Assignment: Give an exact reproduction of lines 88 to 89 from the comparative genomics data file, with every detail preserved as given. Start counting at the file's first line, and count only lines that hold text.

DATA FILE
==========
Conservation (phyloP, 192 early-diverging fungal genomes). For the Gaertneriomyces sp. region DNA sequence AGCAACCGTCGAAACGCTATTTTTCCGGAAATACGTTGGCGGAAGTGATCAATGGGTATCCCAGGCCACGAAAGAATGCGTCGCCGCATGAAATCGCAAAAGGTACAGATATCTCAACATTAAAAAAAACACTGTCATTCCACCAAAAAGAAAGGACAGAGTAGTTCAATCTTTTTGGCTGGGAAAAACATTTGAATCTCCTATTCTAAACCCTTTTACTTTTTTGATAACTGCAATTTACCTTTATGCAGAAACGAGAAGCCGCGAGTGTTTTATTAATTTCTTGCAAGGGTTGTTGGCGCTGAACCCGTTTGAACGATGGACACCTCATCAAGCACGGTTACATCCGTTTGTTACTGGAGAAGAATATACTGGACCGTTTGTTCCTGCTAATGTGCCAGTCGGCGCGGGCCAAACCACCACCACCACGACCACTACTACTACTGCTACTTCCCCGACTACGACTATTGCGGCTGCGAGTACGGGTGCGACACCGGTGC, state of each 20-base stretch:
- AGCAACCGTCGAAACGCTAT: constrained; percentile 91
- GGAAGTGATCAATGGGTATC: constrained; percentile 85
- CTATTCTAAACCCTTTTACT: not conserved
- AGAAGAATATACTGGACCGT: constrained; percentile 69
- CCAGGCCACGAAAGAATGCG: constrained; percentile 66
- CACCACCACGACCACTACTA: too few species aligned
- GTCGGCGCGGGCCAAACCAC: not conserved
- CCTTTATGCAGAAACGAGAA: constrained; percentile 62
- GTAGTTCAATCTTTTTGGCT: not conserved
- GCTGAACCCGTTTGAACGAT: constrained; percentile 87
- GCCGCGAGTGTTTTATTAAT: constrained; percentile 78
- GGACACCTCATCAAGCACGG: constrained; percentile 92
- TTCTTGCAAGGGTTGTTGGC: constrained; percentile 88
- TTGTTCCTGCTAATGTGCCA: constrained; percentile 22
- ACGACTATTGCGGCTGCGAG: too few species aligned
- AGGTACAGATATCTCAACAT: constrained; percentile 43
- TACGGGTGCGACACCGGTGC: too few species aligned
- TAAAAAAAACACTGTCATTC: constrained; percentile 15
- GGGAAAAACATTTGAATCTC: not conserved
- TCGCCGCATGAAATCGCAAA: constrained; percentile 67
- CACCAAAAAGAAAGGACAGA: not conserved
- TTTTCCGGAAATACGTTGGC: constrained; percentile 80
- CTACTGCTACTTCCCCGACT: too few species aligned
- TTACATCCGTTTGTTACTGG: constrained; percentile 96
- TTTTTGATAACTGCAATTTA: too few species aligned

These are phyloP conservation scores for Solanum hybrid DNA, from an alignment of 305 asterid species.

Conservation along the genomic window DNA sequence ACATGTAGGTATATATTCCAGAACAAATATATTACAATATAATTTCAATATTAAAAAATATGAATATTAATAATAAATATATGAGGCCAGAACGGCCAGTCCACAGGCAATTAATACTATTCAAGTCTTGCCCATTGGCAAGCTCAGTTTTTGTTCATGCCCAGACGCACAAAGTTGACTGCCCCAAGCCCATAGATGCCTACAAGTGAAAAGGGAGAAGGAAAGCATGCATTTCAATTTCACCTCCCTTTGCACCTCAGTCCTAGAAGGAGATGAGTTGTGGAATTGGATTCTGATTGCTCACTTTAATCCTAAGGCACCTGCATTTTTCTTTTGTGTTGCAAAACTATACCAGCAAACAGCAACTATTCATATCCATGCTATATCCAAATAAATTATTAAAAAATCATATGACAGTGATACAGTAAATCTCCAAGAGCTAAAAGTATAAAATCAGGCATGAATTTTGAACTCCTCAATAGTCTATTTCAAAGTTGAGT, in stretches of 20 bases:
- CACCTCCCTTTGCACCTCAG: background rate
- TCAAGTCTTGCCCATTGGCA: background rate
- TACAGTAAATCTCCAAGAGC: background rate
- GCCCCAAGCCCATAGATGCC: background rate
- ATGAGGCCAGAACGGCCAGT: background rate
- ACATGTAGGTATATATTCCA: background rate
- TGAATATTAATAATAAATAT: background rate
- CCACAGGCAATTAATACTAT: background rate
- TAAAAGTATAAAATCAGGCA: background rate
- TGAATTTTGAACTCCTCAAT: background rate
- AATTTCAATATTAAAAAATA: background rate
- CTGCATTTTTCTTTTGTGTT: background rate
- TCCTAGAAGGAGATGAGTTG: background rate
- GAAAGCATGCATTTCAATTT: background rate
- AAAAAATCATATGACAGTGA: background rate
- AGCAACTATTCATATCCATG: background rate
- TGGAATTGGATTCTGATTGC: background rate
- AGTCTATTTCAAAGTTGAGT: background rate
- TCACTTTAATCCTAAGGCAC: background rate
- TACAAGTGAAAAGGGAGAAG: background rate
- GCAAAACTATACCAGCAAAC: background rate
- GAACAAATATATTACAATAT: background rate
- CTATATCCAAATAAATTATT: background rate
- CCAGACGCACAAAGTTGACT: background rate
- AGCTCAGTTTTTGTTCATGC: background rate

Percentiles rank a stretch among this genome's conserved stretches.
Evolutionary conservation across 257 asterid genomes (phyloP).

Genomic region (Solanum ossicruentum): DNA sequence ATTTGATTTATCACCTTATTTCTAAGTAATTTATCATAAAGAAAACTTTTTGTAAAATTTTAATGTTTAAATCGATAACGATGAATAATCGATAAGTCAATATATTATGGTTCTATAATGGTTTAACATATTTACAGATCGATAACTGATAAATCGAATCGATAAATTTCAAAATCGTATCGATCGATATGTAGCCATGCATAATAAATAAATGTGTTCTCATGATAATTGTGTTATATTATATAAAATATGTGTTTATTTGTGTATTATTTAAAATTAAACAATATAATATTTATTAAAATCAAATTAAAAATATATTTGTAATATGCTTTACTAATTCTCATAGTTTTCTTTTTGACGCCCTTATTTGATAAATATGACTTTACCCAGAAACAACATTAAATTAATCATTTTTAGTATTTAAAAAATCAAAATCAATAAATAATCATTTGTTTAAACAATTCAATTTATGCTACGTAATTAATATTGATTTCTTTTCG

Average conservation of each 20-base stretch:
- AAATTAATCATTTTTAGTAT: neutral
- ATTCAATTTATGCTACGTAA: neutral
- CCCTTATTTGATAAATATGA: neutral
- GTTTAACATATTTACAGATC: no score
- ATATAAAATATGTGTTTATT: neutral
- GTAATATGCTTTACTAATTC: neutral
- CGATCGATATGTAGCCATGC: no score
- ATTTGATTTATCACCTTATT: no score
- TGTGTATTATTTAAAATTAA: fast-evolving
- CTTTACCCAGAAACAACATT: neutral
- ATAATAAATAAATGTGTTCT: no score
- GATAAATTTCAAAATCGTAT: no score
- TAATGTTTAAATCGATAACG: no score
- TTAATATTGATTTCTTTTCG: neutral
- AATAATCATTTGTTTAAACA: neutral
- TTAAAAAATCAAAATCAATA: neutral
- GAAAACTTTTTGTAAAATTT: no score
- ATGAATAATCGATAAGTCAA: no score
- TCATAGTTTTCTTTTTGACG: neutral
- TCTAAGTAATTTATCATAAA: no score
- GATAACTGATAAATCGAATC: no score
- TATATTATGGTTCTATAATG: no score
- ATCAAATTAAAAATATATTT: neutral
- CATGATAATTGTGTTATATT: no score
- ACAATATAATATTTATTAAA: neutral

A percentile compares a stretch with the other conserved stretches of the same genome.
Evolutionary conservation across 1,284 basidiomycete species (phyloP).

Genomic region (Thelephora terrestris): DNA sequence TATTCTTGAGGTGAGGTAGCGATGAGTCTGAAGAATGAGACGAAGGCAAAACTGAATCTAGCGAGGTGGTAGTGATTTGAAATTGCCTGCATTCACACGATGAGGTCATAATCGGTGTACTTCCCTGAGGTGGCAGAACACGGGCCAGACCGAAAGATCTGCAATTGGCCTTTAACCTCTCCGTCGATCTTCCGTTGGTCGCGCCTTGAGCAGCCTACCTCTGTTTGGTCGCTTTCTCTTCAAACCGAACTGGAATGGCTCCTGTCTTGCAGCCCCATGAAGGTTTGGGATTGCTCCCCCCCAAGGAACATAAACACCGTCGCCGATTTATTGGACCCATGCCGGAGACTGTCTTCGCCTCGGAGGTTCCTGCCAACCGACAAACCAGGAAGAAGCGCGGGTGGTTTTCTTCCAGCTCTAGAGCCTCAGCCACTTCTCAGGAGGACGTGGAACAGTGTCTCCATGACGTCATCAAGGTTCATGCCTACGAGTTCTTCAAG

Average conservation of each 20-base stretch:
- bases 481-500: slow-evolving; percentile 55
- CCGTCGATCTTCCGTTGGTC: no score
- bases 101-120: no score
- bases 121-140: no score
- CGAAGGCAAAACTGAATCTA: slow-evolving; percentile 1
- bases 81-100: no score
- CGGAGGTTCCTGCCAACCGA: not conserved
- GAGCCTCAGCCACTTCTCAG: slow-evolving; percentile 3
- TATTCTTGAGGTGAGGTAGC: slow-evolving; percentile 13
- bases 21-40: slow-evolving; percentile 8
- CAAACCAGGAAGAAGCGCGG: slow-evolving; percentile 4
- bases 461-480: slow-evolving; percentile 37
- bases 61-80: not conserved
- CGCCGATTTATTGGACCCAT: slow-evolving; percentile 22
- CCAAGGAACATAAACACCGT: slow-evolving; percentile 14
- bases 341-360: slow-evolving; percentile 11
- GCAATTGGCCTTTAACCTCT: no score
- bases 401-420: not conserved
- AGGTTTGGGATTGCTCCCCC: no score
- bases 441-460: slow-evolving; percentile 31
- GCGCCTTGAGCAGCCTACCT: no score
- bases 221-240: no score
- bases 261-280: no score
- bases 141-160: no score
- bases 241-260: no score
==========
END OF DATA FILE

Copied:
- CCGTCGATCTTCCGTTGGTC: no score
- bases 101-120: no score